Minister hid judges’ criticism of McVey from MPs, hours after shock appointment

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The minister for disabled people has refused to apologise for misleading MPs about a court of appeal judgment that was highly critical of her new boss, Esther McVey, just a day after her appointment as the new work and pensions secretary.

Sarah Newton was responding to a Commons debate on the Independent Living Fund (ILF), less than 24 hours after McVey’s surprise appointment as the replacement for David Gauke in this week’s ministerial reshuffle.

McVey played a crucial role in the fund’s closure – one of the cuts and reforms that has most angered disabled people over the last eight years – as minister for disabled people between September 2012 and October 2013.

And in November 2013, a month after she was promoted to the role of employment minister, three court of appeal judges delivered a damning judgment about the decision she had taken in December 2012 to close the fund.

The three judges unanimously overturned an earlier ruling by the high court and found that her decision to close the fund was unlawful, and that she had breached the Equality Act’s public sector equality duty.

She was heavily criticised by the judges, with one saying there was no evidence that she had “directed her mind to the need to advance equality of opportunity”.

He added: “Nor is there evidence she considered the proposals having due regard to the need to minimise the particular disadvantages from which ILF users and other disabled persons suffer or the need to encourage such persons to live independently and to participate in public life and other activities.”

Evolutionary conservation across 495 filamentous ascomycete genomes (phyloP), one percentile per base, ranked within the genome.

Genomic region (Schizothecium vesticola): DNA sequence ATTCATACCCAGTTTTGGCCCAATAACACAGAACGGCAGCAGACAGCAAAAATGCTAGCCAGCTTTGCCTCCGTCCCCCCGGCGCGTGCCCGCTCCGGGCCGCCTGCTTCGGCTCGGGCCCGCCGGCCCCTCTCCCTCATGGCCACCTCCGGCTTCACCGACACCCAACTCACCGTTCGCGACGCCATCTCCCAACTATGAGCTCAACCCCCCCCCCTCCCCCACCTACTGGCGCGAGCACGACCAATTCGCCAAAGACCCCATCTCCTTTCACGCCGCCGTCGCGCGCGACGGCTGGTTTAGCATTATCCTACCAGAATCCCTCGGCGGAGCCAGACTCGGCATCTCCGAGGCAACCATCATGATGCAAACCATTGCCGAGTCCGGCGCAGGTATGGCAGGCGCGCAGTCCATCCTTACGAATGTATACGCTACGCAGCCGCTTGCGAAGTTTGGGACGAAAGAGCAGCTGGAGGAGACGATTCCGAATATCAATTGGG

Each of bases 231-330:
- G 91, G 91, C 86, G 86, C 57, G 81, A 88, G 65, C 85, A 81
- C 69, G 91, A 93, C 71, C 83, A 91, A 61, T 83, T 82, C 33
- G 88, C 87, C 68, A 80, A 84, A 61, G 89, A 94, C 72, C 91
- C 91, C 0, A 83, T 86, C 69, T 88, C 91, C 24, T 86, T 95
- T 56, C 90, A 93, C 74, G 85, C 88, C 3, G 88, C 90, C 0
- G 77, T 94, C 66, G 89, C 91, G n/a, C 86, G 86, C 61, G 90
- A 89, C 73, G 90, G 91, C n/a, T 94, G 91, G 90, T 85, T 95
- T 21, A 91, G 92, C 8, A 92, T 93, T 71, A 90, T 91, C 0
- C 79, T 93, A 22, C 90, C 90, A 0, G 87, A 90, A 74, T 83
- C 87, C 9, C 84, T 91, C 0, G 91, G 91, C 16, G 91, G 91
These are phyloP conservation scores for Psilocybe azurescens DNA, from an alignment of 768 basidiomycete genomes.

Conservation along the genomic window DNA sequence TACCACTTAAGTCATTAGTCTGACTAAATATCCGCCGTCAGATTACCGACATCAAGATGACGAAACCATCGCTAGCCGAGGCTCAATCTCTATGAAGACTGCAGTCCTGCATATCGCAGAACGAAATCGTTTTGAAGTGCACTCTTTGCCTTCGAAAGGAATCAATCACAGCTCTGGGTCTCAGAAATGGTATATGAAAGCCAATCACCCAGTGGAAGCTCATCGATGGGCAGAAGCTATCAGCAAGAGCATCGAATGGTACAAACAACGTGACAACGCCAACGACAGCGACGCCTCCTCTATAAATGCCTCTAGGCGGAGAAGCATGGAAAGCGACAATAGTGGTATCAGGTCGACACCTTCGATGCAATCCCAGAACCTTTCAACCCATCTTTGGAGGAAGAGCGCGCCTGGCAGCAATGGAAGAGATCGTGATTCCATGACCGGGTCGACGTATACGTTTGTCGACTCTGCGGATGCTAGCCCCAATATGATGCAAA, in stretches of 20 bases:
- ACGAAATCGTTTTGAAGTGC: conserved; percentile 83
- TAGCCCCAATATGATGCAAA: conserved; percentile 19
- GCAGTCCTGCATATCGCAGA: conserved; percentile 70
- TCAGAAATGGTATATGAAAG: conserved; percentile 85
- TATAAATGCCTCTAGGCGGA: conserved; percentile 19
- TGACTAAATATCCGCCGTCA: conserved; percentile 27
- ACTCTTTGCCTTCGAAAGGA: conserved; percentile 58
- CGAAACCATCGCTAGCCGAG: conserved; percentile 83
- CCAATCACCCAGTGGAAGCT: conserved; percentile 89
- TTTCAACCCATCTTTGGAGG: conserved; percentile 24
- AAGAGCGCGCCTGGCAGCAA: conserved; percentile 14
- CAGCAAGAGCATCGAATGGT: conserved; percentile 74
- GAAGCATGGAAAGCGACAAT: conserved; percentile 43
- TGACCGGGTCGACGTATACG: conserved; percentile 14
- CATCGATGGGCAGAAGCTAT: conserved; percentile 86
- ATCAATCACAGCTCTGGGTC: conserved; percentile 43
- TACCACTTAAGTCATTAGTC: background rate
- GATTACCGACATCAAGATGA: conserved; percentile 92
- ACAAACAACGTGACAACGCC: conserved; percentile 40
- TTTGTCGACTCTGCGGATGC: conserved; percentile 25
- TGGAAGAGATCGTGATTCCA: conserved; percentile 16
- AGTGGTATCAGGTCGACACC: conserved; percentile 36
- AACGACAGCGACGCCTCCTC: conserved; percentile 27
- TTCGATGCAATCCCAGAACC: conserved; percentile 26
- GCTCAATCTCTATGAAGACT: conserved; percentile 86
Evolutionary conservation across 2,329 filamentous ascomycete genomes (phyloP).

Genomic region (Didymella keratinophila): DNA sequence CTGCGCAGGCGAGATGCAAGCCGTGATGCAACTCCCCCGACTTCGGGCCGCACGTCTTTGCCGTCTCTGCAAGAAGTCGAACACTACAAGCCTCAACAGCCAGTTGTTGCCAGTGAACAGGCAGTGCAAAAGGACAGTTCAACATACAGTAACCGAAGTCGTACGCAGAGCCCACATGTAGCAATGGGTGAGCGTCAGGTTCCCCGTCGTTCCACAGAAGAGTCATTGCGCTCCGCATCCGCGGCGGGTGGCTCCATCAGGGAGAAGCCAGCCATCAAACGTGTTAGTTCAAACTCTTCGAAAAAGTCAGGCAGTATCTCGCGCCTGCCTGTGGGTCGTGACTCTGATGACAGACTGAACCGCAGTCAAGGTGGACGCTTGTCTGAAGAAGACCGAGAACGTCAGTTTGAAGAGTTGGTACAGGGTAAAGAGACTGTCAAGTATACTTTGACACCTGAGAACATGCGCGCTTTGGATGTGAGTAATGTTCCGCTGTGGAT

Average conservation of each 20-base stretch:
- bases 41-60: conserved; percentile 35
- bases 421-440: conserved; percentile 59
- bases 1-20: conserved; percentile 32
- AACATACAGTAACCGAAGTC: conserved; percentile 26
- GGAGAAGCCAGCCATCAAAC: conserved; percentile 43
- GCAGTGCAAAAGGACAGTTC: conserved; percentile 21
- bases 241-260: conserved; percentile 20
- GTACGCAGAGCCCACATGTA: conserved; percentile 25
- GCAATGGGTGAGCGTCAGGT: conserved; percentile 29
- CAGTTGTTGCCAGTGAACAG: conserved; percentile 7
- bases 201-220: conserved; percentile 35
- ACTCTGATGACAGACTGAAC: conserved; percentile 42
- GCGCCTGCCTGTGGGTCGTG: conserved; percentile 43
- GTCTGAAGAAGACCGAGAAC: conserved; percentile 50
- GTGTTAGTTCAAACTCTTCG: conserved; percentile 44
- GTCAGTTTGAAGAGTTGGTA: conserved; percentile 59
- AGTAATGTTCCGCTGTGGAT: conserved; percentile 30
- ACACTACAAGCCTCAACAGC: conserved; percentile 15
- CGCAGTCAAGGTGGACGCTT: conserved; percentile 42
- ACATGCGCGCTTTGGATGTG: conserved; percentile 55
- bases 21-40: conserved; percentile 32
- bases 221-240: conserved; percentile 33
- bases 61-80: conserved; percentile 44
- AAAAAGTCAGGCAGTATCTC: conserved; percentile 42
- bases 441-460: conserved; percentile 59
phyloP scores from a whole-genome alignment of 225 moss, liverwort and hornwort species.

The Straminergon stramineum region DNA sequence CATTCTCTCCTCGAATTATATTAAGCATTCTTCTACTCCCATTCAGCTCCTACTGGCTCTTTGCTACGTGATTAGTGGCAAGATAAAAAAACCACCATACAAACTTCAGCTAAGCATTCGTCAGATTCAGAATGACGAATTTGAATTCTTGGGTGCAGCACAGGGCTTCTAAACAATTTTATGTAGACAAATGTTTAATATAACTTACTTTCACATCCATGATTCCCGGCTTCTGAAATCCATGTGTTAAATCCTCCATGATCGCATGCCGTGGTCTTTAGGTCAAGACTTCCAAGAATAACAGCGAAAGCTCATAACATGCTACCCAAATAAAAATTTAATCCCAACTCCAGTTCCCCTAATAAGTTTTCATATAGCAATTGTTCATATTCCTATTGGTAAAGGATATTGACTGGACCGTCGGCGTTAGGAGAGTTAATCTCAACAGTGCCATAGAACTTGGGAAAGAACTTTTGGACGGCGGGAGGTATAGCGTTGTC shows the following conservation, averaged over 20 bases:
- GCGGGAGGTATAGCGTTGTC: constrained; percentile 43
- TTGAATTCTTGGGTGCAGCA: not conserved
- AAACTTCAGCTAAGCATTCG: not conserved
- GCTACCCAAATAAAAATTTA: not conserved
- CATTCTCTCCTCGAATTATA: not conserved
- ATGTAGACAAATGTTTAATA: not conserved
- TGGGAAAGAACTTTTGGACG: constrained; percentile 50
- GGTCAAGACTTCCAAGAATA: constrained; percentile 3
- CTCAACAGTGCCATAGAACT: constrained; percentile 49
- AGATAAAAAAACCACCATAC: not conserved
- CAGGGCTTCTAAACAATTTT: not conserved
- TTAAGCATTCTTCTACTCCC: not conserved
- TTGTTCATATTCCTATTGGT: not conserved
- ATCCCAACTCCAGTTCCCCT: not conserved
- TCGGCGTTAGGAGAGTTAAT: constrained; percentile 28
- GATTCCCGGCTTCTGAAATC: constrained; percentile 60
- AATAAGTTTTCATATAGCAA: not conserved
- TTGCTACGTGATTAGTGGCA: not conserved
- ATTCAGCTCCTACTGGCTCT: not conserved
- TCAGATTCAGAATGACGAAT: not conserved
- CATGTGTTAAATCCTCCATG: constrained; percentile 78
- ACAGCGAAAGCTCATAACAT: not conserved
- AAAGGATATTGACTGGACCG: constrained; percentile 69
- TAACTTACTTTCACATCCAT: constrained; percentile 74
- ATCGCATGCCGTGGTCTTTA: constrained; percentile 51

The judges were also highly critical of DWP officials, with one saying there was a tendency for officials “to tell the Minister what they thought she would want to hear”, although he added that he was convinced that McVey “was sufficiently aware of the very real adverse consequences which closing the fund would have on the lives of many of the more severely disabled”.

The government, through McVey’s replacement, Mike Penning, later went ahead with the closure after reconsidering the decision, this time paying proper attention to DWP’s legal obligations.

DWP also defeated a second legal attempt by a disabled campaigner to overturn the closure.

But despite the judges’ criticism of her new boss and the finding that the closure had been unlawful, Newton told fellow MPs in Westminster Hall this week (pictured) that the government’s decision to close ILF “was challenged in a judicial review, and throughout the process the DWP won on all points”.

Newton added: “It was judged that the consultation was fair and that it had paid due regard and proper attention to the public sector equality duty.”

A DWP spokeswoman told Disability News Service that Newton had been aware of the court of appeal’s decision.

But she said: “As the debate focussed on the effect on claimants following closure of the ILF along with forthcoming changes coming into effect in devolved administrations, the minister did not intend to discuss the different legal proceedings in any depth but responded to challenges in the debate as required.”

She added: “The preparation for the ILF debate was carried out well before the reshuffle, and the minister had no prior knowledge of its outcome.”

She had failed to say by noon today (Thursday) whether Newton would apologise for misleading MPs about the court of appeal’s ruling and its severe criticism of McVey.

Tuesday’s debate had been secured by the Welsh Labour MP Ian Lucas, and was focused on the decision of the Welsh government to start devolving funding – paid by the UK government following the ILF closure in 2015 – to local authorities in Wales, without ring-fencing it for former ILF-users.